High stakes, low hopes for Iran nuclear talks

ISTANBUL, Turkey — The stakes will be high when diplomats from six world powers meet with Iranian officials here over the weekend to discuss the Islamic Republic’s nuclear program: War or peace, the global economic recovery and a U.S. presidential election may ride on the outcome.

Expectations are much lower. It will be enough for the diplomats if there is sufficient common ground with Iran to keep talking.

As recently as a week ago, there were doubts that the long-delayed talks would even take place. They will test whether crippling economic sanctions, the West’s best shot at avoiding military action, are persuading Tehran to negotiate over a nuclear enrichment program it views as a national treasure. Many nations fear Iran is seeking nuclear weapons capability, though Iran insists it wants reactors only for medical, energy and other peaceful uses.

This is unlikely to be Iran’s last chance to negotiate, but Western officials say the meeting Saturday might provide the leadership’s best opportunity to compromise — if it is inclined to. They fear that Iran’s leaders will find it even harder to explain a compromise to its people in coming months if tightening sanctions on oil exports, the mainstay of the economy, make it appear that cooperation is a surrender to foreign pressure.

The talks are also a daunting test for President Obama in the heat of an election season. He must dissuade Israel from taking its own military action, while shielding himself from Republican charges that he is weak on Iran. He wants to avoid a drift into a war that could cause oil prices to skyrocket, and sink the world economy and his reelection bid.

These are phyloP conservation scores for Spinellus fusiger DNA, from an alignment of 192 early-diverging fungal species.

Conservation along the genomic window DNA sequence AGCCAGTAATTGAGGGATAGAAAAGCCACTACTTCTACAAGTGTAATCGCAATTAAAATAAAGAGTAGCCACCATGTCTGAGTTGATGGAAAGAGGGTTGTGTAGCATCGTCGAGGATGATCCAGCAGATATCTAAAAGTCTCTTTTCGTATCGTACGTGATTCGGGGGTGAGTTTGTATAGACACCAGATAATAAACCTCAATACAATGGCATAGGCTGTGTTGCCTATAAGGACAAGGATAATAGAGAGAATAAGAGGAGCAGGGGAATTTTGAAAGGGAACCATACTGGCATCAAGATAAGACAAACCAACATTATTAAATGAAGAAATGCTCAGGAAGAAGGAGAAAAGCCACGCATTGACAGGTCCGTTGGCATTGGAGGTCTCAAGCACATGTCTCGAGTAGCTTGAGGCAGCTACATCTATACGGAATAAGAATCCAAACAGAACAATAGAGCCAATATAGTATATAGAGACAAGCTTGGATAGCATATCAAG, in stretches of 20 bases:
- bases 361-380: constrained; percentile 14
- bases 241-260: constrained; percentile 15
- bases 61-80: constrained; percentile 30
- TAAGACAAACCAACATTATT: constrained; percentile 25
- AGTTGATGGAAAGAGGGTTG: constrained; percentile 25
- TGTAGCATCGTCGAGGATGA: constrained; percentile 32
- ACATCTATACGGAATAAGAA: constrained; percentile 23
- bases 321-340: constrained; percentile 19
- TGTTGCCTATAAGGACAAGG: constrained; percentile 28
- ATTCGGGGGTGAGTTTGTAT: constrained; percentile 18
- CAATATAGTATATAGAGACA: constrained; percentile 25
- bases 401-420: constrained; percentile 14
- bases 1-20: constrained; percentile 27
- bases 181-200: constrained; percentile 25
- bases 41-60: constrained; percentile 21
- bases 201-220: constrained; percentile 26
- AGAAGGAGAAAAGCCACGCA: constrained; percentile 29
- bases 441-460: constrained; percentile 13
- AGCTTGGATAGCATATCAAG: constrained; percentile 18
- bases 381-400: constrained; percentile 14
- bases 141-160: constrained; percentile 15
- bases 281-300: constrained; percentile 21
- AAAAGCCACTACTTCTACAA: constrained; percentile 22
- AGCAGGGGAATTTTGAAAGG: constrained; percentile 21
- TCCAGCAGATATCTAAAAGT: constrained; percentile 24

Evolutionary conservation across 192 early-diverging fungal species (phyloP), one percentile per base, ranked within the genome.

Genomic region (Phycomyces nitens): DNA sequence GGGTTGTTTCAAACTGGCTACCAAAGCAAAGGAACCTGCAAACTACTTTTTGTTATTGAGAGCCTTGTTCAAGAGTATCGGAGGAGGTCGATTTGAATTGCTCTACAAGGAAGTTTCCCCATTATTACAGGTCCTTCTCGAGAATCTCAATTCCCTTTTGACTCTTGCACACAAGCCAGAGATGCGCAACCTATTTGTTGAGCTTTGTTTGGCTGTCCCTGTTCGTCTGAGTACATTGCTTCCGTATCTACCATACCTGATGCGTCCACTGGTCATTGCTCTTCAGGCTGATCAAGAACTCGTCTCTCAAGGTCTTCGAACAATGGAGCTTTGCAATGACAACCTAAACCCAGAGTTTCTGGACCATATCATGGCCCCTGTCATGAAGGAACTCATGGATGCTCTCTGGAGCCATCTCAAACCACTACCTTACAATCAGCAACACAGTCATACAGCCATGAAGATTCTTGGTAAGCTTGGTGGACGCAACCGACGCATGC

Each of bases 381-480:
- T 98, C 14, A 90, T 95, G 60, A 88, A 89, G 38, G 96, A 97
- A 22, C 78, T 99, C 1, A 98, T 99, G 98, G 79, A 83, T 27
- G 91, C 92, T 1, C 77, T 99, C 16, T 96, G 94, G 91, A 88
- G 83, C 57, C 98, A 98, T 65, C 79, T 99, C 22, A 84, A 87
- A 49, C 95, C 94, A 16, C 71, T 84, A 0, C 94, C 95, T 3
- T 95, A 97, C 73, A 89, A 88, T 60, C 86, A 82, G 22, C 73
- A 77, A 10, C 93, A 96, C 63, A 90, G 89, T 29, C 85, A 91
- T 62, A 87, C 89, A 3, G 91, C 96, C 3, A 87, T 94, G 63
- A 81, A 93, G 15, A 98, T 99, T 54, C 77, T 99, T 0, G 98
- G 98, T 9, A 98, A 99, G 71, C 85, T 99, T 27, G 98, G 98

Obama has ruled out a containment strategy — living with an Iranian bomb — so failure in Istanbul would force a reluctant Pentagon to take a more serious look at the prospect of American military action.

“It would pose difficult questions for all sides,” said one European diplomat. “It’s not clear what would come next.”

The administration’s view is that Iran hasn’t yet made a decision to build a bomb, although it is conducting research on how to do it. And the official U.S. view, which is not shared by everyone in the government, is that U.S. intelligence could detect well in advance an Iranian decision to build a nuclear device, and move to stop it.

The six powers in the talks are the five permanent members of the U.N. Security Council plus Germany, a group known as P5 plus 1. They have set a modest goal for Istanbul: They want to see if Iran shows enough interest in cooperation to justify a second meeting, probably in Baghdad in a few weeks, where negotiations could begin in earnest.

Western diplomats will look for a sign in Istanbul that Iran would take limited “confidence-building” steps to slow its expanding and semi-hidden enrichment program. The ultimate goals are full disclosure of Iran’s nuclear efforts and stronger controls through the U.N.'s International Atomic Energy Agency, in return for nuclear assistance and other aid.

Western diplomats say they won’t start the meeting by making demands, since their goals are largely known, but will ask for assurances that Iran is willing to discuss its program and take steps to show it is serious. They expect the Iranians to probe what they could expect in return, potentially including an agreement to postpone or cancel additional economic sanctions.